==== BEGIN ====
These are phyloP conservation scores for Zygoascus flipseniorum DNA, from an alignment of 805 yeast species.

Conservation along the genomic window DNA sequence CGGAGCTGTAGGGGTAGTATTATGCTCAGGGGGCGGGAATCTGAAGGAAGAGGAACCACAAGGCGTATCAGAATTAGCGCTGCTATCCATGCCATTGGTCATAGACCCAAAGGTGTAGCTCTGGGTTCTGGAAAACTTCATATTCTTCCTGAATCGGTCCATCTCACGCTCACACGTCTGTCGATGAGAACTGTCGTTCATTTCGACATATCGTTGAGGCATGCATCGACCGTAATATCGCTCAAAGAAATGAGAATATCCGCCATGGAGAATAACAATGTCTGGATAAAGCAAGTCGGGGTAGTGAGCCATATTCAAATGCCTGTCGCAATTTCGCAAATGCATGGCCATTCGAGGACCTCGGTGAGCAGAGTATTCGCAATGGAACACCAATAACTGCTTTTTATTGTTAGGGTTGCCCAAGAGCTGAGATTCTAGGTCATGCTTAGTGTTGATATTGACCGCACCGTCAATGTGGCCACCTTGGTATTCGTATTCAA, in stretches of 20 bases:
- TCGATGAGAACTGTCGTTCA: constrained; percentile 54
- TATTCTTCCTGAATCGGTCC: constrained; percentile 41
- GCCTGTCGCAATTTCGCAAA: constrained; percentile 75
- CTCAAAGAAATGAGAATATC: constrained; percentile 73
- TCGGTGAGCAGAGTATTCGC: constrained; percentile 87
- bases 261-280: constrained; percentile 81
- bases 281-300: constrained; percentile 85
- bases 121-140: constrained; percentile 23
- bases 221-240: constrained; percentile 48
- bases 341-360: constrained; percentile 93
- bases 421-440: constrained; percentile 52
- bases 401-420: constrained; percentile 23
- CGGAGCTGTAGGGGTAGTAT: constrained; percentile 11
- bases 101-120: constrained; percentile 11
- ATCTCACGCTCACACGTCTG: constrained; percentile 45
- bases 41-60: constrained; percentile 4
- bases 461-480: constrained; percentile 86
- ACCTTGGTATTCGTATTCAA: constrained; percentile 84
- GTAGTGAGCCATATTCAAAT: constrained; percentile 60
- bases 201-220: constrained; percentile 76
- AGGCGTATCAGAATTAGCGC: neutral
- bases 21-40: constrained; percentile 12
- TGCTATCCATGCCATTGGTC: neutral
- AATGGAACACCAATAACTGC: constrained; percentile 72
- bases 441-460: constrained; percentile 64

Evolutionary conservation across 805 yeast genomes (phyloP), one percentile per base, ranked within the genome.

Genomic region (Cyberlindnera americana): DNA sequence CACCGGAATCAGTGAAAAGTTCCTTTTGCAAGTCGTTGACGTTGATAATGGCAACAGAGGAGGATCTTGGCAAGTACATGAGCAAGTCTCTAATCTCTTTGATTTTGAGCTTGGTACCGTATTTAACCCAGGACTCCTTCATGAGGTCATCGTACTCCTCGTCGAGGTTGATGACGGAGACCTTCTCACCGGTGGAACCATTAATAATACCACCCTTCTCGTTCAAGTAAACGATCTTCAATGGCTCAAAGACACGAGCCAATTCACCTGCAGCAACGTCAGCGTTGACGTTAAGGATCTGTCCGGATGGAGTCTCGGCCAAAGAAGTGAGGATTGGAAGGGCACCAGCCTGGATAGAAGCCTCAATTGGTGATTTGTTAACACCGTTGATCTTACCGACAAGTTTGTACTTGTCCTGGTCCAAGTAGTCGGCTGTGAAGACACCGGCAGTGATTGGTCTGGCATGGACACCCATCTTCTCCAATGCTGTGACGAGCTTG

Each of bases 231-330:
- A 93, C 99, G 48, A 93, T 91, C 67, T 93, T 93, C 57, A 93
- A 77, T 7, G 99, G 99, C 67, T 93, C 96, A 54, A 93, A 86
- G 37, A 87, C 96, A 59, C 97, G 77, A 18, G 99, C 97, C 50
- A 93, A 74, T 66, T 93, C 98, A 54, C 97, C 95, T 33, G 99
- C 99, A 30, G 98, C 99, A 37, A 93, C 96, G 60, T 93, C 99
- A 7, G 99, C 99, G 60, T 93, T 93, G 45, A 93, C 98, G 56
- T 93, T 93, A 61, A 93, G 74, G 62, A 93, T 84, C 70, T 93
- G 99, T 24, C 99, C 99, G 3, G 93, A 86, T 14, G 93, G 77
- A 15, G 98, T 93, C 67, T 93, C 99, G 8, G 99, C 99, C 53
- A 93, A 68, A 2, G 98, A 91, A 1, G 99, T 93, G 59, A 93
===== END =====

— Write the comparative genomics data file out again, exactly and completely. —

These are phyloP conservation scores for Zygoascus flipseniorum DNA, from an alignment of 805 yeast species.

Conservation along the genomic window DNA sequence CGGAGCTGTAGGGGTAGTATTATGCTCAGGGGGCGGGAATCTGAAGGAAGAGGAACCACAAGGCGTATCAGAATTAGCGCTGCTATCCATGCCATTGGTCATAGACCCAAAGGTGTAGCTCTGGGTTCTGGAAAACTTCATATTCTTCCTGAATCGGTCCATCTCACGCTCACACGTCTGTCGATGAGAACTGTCGTTCATTTCGACATATCGTTGAGGCATGCATCGACCGTAATATCGCTCAAAGAAATGAGAATATCCGCCATGGAGAATAACAATGTCTGGATAAAGCAAGTCGGGGTAGTGAGCCATATTCAAATGCCTGTCGCAATTTCGCAAATGCATGGCCATTCGAGGACCTCGGTGAGCAGAGTATTCGCAATGGAACACCAATAACTGCTTTTTATTGTTAGGGTTGCCCAAGAGCTGAGATTCTAGGTCATGCTTAGTGTTGATATTGACCGCACCGTCAATGTGGCCACCTTGGTATTCGTATTCAA, in stretches of 20 bases:
- TCGATGAGAACTGTCGTTCA: constrained; percentile 54
- TATTCTTCCTGAATCGGTCC: constrained; percentile 41
- GCCTGTCGCAATTTCGCAAA: constrained; percentile 75
- CTCAAAGAAATGAGAATATC: constrained; percentile 73
- TCGGTGAGCAGAGTATTCGC: constrained; percentile 87
- bases 261-280: constrained; percentile 81
- bases 281-300: constrained; percentile 85
- bases 121-140: constrained; percentile 23
- bases 221-240: constrained; percentile 48
- bases 341-360: constrained; percentile 93
- bases 421-440: constrained; percentile 52
- bases 401-420: constrained; percentile 23
- CGGAGCTGTAGGGGTAGTAT: constrained; percentile 11
- bases 101-120: constrained; percentile 11
- ATCTCACGCTCACACGTCTG: constrained; percentile 45
- bases 41-60: constrained; percentile 4
- bases 461-480: constrained; percentile 86
- ACCTTGGTATTCGTATTCAA: constrained; percentile 84
- GTAGTGAGCCATATTCAAAT: constrained; percentile 60
- bases 201-220: constrained; percentile 76
- AGGCGTATCAGAATTAGCGC: neutral
- bases 21-40: constrained; percentile 12
- TGCTATCCATGCCATTGGTC: neutral
- AATGGAACACCAATAACTGC: constrained; percentile 72
- bases 441-460: constrained; percentile 64

Evolutionary conservation across 805 yeast genomes (phyloP), one percentile per base, ranked within the genome.

Genomic region (Cyberlindnera americana): DNA sequence CACCGGAATCAGTGAAAAGTTCCTTTTGCAAGTCGTTGACGTTGATAATGGCAACAGAGGAGGATCTTGGCAAGTACATGAGCAAGTCTCTAATCTCTTTGATTTTGAGCTTGGTACCGTATTTAACCCAGGACTCCTTCATGAGGTCATCGTACTCCTCGTCGAGGTTGATGACGGAGACCTTCTCACCGGTGGAACCATTAATAATACCACCCTTCTCGTTCAAGTAAACGATCTTCAATGGCTCAAAGACACGAGCCAATTCACCTGCAGCAACGTCAGCGTTGACGTTAAGGATCTGTCCGGATGGAGTCTCGGCCAAAGAAGTGAGGATTGGAAGGGCACCAGCCTGGATAGAAGCCTCAATTGGTGATTTGTTAACACCGTTGATCTTACCGACAAGTTTGTACTTGTCCTGGTCCAAGTAGTCGGCTGTGAAGACACCGGCAGTGATTGGTCTGGCATGGACACCCATCTTCTCCAATGCTGTGACGAGCTTG

Each of bases 231-330:
- A 93, C 99, G 48, A 93, T 91, C 67, T 93, T 93, C 57, A 93
- A 77, T 7, G 99, G 99, C 67, T 93, C 96, A 54, A 93, A 86
- G 37, A 87, C 96, A 59, C 97, G 77, A 18, G 99, C 97, C 50
- A 93, A 74, T 66, T 93, C 98, A 54, C 97, C 95, T 33, G 99
- C 99, A 30, G 98, C 99, A 37, A 93, C 96, G 60, T 93, C 99
- A 7, G 99, C 99, G 60, T 93, T 93, G 45, A 93, C 98, G 56
- T 93, T 93, A 61, A 93, G 74, G 62, A 93, T 84, C 70, T 93
- G 99, T 24, C 99, C 99, G 3, G 93, A 86, T 14, G 93, G 77
- A 15, G 98, T 93, C 67, T 93, C 99, G 8, G 99, C 99, C 53
- A 93, A 68, A 2, G 98, A 91, A 1, G 99, T 93, G 59, A 93